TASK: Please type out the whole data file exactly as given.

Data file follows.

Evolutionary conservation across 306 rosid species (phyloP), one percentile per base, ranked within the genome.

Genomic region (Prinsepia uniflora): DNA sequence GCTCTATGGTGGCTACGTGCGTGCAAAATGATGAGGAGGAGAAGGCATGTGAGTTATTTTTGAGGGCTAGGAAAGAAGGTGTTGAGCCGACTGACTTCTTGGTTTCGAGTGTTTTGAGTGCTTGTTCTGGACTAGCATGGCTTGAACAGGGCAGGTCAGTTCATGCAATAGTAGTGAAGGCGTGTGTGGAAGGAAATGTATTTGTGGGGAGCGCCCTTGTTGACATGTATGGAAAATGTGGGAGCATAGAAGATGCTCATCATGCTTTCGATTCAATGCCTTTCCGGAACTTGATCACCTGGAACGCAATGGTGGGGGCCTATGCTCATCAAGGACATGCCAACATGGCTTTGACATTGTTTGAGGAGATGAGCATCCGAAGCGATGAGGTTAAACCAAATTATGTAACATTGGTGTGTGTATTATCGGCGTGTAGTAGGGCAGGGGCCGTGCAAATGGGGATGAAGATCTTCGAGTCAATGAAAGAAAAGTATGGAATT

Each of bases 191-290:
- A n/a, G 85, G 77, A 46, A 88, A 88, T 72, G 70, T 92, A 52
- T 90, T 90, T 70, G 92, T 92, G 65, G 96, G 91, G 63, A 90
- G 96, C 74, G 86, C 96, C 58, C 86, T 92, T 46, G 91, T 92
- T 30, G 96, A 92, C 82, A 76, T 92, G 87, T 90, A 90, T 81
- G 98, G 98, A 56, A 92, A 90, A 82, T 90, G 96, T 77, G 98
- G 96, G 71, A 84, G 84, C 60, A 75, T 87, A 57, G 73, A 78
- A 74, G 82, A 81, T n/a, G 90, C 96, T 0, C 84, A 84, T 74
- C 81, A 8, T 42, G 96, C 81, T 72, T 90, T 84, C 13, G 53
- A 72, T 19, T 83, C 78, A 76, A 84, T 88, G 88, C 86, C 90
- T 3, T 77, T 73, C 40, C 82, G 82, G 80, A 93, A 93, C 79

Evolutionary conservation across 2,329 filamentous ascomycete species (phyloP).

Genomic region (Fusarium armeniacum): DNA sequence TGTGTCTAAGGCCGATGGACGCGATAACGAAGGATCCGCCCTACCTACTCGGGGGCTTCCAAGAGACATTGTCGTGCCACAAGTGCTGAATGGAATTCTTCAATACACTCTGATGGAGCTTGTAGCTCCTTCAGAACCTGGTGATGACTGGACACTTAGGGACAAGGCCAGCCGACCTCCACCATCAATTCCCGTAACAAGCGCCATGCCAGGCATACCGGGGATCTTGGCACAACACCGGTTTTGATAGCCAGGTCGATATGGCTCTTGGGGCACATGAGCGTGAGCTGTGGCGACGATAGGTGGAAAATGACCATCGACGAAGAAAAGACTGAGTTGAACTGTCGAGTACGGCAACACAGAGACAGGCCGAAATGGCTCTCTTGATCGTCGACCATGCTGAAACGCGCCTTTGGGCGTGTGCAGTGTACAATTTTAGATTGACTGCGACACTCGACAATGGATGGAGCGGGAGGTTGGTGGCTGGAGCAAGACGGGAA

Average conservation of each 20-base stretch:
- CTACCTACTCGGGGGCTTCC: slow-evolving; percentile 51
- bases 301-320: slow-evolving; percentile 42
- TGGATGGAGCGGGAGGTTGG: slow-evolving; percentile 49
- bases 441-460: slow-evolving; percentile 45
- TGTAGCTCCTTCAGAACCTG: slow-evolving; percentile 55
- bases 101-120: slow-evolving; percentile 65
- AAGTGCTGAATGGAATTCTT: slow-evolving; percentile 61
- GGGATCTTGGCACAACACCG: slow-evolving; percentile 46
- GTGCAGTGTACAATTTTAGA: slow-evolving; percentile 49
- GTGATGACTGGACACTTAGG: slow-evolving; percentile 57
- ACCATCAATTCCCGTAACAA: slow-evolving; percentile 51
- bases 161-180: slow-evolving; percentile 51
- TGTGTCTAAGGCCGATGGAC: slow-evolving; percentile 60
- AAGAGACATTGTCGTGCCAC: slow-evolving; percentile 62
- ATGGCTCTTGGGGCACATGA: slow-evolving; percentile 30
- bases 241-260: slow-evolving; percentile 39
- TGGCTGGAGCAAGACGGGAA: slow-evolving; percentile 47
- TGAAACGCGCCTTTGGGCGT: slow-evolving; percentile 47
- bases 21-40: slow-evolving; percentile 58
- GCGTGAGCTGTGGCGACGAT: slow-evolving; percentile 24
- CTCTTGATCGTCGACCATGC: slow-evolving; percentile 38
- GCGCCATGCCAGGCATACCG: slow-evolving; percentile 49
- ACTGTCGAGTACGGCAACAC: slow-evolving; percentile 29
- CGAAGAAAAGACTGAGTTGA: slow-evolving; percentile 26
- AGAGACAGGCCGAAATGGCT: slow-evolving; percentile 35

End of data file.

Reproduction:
Evolutionary conservation across 306 rosid species (phyloP), one percentile per base, ranked within the genome.

Genomic region (Prinsepia uniflora): DNA sequence GCTCTATGGTGGCTACGTGCGTGCAAAATGATGAGGAGGAGAAGGCATGTGAGTTATTTTTGAGGGCTAGGAAAGAAGGTGTTGAGCCGACTGACTTCTTGGTTTCGAGTGTTTTGAGTGCTTGTTCTGGACTAGCATGGCTTGAACAGGGCAGGTCAGTTCATGCAATAGTAGTGAAGGCGTGTGTGGAAGGAAATGTATTTGTGGGGAGCGCCCTTGTTGACATGTATGGAAAATGTGGGAGCATAGAAGATGCTCATCATGCTTTCGATTCAATGCCTTTCCGGAACTTGATCACCTGGAACGCAATGGTGGGGGCCTATGCTCATCAAGGACATGCCAACATGGCTTTGACATTGTTTGAGGAGATGAGCATCCGAAGCGATGAGGTTAAACCAAATTATGTAACATTGGTGTGTGTATTATCGGCGTGTAGTAGGGCAGGGGCCGTGCAAATGGGGATGAAGATCTTCGAGTCAATGAAAGAAAAGTATGGAATT

Each of bases 191-290:
- A n/a, G 85, G 77, A 46, A 88, A 88, T 72, G 70, T 92, A 52
- T 90, T 90, T 70, G 92, T 92, G 65, G 96, G 91, G 63, A 90
- G 96, C 74, G 86, C 96, C 58, C 86, T 92, T 46, G 91, T 92
- T 30, G 96, A 92, C 82, A 76, T 92, G 87, T 90, A 90, T 81
- G 98, G 98, A 56, A 92, A 90, A 82, T 90, G 96, T 77, G 98
- G 96, G 71, A 84, G 84, C 60, A 75, T 87, A 57, G 73, A 78
- A 74, G 82, A 81, T n/a, G 90, C 96, T 0, C 84, A 84, T 74
- C 81, A 8, T 42, G 96, C 81, T 72, T 90, T 84, C 13, G 53
- A 72, T 19, T 83, C 78, A 76, A 84, T 88, G 88, C 86, C 90
- T 3, T 77, T 73, C 40, C 82, G 82, G 80, A 93, A 93, C 79

Evolutionary conservation across 2,329 filamentous ascomycete species (phyloP).

Genomic region (Fusarium armeniacum): DNA sequence TGTGTCTAAGGCCGATGGACGCGATAACGAAGGATCCGCCCTACCTACTCGGGGGCTTCCAAGAGACATTGTCGTGCCACAAGTGCTGAATGGAATTCTTCAATACACTCTGATGGAGCTTGTAGCTCCTTCAGAACCTGGTGATGACTGGACACTTAGGGACAAGGCCAGCCGACCTCCACCATCAATTCCCGTAACAAGCGCCATGCCAGGCATACCGGGGATCTTGGCACAACACCGGTTTTGATAGCCAGGTCGATATGGCTCTTGGGGCACATGAGCGTGAGCTGTGGCGACGATAGGTGGAAAATGACCATCGACGAAGAAAAGACTGAGTTGAACTGTCGAGTACGGCAACACAGAGACAGGCCGAAATGGCTCTCTTGATCGTCGACCATGCTGAAACGCGCCTTTGGGCGTGTGCAGTGTACAATTTTAGATTGACTGCGACACTCGACAATGGATGGAGCGGGAGGTTGGTGGCTGGAGCAAGACGGGAA

Average conservation of each 20-base stretch:
- CTACCTACTCGGGGGCTTCC: slow-evolving; percentile 51
- bases 301-320: slow-evolving; percentile 42
- TGGATGGAGCGGGAGGTTGG: slow-evolving; percentile 49
- bases 441-460: slow-evolving; percentile 45
- TGTAGCTCCTTCAGAACCTG: slow-evolving; percentile 55
- bases 101-120: slow-evolving; percentile 65
- AAGTGCTGAATGGAATTCTT: slow-evolving; percentile 61
- GGGATCTTGGCACAACACCG: slow-evolving; percentile 46
- GTGCAGTGTACAATTTTAGA: slow-evolving; percentile 49
- GTGATGACTGGACACTTAGG: slow-evolving; percentile 57
- ACCATCAATTCCCGTAACAA: slow-evolving; percentile 51
- bases 161-180: slow-evolving; percentile 51
- TGTGTCTAAGGCCGATGGAC: slow-evolving; percentile 60
- AAGAGACATTGTCGTGCCAC: slow-evolving; percentile 62
- ATGGCTCTTGGGGCACATGA: slow-evolving; percentile 30
- bases 241-260: slow-evolving; percentile 39
- TGGCTGGAGCAAGACGGGAA: slow-evolving; percentile 47
- TGAAACGCGCCTTTGGGCGT: slow-evolving; percentile 47
- bases 21-40: slow-evolving; percentile 58
- GCGTGAGCTGTGGCGACGAT: slow-evolving; percentile 24
- CTCTTGATCGTCGACCATGC: slow-evolving; percentile 38
- GCGCCATGCCAGGCATACCG: slow-evolving; percentile 49
- ACTGTCGAGTACGGCAACAC: slow-evolving; percentile 29
- CGAAGAAAAGACTGAGTTGA: slow-evolving; percentile 26
- AGAGACAGGCCGAAATGGCT: slow-evolving; percentile 35